1. The brilliant Ted van Griethuysen in the Shakespeare Theatre's Henry IV, Part 1. His Falstaff eschewed the role's usual jocularity and emphasized the character's darker, craven nature.
2. Costume designer Helen Huang's amazing, bizarre hats in Studio Theatre's production of Caryl Churchill's Far Away–45 minutes of violence and murder. Huang's seemingly endless varieties of absurd headwear emphasized the banality of the horror.
3. The Glass Menagerie, the best of the Kennedy Center's Tennessee Williams festival. Sally Field's sympathetic portrayal of the fading Southern belle Amanda Wingfield–less a smothering mother and more a woman frightened for her fragile daughter's future–showed the Oscar winner's impressive range.
4. The biggest surprise of the Tennessee Williams summer was Molly Smith's production of the seldom-seen Orpheus Descending at Arena Stage. The carefully orchestrated mixture of mythological symbolism and religious mysticism set in a xenophobic Southern locale created a maze of passion, cruelty, and death.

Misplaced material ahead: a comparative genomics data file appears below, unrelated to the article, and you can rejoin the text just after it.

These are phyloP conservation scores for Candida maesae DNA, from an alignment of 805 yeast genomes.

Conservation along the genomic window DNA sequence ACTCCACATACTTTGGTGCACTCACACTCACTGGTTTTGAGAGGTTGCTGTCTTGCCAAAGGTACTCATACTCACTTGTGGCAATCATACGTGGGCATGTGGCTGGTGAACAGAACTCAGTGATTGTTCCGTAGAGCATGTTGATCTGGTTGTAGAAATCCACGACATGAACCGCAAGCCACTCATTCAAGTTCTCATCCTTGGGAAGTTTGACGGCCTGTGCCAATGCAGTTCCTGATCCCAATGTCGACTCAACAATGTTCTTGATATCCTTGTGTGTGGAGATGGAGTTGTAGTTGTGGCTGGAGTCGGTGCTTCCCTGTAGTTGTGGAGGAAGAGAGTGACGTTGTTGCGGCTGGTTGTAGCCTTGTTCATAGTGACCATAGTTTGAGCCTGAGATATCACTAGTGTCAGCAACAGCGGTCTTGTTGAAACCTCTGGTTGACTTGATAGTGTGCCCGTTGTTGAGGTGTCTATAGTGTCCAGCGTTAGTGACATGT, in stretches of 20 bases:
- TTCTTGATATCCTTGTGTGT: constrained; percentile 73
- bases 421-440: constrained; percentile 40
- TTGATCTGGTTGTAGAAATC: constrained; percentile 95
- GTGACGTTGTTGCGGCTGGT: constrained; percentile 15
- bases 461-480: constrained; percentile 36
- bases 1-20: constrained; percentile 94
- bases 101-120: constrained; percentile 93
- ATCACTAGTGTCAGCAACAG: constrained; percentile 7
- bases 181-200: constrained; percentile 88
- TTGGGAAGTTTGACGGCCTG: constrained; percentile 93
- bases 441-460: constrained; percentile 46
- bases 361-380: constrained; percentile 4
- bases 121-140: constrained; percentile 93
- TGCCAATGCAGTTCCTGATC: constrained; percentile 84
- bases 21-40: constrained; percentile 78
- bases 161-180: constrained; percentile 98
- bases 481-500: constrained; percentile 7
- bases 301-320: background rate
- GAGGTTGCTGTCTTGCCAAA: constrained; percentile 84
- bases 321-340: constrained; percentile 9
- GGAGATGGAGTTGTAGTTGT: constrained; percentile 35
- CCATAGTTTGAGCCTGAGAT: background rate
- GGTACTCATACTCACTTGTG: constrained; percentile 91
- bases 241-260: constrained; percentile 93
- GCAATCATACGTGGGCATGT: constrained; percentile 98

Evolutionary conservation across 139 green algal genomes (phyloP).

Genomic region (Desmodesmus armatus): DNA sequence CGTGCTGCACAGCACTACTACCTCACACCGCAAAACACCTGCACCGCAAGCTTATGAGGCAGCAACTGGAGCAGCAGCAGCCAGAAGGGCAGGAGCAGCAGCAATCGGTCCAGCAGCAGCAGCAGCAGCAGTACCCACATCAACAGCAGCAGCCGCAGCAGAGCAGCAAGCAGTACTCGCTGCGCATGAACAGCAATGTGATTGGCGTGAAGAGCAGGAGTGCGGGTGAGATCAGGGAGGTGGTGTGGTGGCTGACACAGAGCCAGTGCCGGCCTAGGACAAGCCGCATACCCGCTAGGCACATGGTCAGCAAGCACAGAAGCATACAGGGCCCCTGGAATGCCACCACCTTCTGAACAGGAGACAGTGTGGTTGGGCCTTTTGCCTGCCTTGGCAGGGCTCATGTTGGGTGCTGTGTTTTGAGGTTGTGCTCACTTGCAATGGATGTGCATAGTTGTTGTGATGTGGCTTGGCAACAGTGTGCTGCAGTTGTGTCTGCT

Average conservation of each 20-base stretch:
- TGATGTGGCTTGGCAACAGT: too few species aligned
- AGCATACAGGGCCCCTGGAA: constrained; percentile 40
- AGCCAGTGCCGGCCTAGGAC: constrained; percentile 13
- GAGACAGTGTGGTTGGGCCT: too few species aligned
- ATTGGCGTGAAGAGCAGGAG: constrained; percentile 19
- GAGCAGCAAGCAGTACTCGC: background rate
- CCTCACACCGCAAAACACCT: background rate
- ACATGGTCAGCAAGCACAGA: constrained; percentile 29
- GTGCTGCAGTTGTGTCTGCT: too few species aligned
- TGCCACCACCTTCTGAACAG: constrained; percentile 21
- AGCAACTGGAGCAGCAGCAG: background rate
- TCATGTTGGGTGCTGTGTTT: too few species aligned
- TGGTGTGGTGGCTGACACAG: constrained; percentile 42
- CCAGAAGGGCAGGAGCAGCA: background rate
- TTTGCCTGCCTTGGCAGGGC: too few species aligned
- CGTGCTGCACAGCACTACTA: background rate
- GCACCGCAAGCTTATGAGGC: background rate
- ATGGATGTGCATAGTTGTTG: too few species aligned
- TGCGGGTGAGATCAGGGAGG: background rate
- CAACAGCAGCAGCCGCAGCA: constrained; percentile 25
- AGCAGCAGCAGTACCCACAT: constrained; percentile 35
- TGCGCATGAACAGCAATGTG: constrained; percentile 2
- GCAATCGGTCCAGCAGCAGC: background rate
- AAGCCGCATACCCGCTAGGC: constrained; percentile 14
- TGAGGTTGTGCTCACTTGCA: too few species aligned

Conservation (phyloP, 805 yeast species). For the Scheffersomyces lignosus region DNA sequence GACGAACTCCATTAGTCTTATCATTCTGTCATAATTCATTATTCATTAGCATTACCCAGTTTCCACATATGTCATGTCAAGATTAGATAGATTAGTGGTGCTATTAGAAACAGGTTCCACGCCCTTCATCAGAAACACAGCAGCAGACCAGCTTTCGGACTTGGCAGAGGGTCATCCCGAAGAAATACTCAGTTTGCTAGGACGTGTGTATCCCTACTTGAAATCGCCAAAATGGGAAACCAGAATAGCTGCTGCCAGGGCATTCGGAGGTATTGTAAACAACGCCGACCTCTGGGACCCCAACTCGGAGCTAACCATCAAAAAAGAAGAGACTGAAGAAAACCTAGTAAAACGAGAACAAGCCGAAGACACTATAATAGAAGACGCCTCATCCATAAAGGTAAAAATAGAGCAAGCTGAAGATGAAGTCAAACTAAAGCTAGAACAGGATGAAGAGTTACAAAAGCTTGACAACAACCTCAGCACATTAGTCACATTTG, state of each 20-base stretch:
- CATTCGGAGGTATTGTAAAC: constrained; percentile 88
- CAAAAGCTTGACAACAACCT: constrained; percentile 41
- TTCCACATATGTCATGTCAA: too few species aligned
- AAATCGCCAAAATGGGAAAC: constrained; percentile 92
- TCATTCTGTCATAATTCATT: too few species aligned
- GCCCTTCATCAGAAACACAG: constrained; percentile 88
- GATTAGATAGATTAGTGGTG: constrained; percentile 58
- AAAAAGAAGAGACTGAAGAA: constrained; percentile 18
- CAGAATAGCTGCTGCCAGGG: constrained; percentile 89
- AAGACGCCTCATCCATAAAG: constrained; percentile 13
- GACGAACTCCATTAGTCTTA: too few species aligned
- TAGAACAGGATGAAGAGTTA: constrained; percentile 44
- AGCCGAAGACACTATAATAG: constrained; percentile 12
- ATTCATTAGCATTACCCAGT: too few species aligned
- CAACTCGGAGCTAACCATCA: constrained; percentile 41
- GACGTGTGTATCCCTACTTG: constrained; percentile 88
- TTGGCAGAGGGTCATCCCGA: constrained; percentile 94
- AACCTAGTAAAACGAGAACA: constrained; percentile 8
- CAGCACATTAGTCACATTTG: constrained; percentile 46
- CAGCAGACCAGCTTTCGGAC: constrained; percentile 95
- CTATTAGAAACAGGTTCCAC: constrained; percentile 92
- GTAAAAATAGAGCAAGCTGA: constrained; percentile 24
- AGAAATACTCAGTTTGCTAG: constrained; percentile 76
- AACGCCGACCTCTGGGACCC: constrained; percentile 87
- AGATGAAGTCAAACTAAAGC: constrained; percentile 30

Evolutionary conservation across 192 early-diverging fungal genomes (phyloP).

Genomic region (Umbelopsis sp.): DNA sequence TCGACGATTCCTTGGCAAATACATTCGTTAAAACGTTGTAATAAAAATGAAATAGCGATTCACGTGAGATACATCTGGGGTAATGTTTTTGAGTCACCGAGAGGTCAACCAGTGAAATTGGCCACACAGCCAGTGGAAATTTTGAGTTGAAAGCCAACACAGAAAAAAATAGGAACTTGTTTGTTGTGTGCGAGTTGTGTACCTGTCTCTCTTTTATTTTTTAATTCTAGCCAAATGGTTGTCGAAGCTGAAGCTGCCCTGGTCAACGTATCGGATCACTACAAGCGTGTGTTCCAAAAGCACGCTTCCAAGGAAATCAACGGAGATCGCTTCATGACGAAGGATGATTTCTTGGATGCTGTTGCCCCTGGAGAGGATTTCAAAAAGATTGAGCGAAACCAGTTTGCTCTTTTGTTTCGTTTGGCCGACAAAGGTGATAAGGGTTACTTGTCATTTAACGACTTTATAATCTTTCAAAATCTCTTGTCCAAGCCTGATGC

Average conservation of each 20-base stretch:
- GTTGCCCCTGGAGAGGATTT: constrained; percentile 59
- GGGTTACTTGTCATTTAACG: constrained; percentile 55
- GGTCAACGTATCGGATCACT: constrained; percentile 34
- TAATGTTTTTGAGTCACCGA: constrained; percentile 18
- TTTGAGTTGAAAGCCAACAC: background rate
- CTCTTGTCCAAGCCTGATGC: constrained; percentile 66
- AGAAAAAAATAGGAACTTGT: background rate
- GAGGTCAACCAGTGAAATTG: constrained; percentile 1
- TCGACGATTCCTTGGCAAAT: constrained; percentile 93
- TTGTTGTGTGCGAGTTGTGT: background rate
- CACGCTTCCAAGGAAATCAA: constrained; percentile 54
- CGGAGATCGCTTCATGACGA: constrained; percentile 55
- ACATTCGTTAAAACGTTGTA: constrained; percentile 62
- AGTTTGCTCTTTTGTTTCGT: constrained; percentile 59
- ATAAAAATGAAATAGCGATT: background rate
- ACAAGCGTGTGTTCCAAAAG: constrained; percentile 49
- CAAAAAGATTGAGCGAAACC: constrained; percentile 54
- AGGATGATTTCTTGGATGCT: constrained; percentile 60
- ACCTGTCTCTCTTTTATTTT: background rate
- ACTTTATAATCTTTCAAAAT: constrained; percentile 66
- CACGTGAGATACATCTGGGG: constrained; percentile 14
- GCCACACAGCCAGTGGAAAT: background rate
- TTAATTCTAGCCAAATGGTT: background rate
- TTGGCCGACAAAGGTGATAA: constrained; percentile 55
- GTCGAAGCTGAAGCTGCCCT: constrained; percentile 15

5. Woolly Mammoth Theatre Company opened its 25th-anniversary season with a wonderfully wacky production of Ian Cohen's Lenny & Lou. Teetering at the edge of tastelessness, the play made audiences laugh about oral sex, murder, and Alzheimer's disease. Howard Shalwitz's Lenny, one of two loser brothers, should bring him a Helen Hayes Award nomination.
6. Washington National Opera fans were treated to the area debut of tenor Salvatore Licitra in Umberto Giordano's brilliantly theatrical Andrea Chénier. Licitra promises to be one of the great voices of the decade. He'll be back to sing Tosca in May.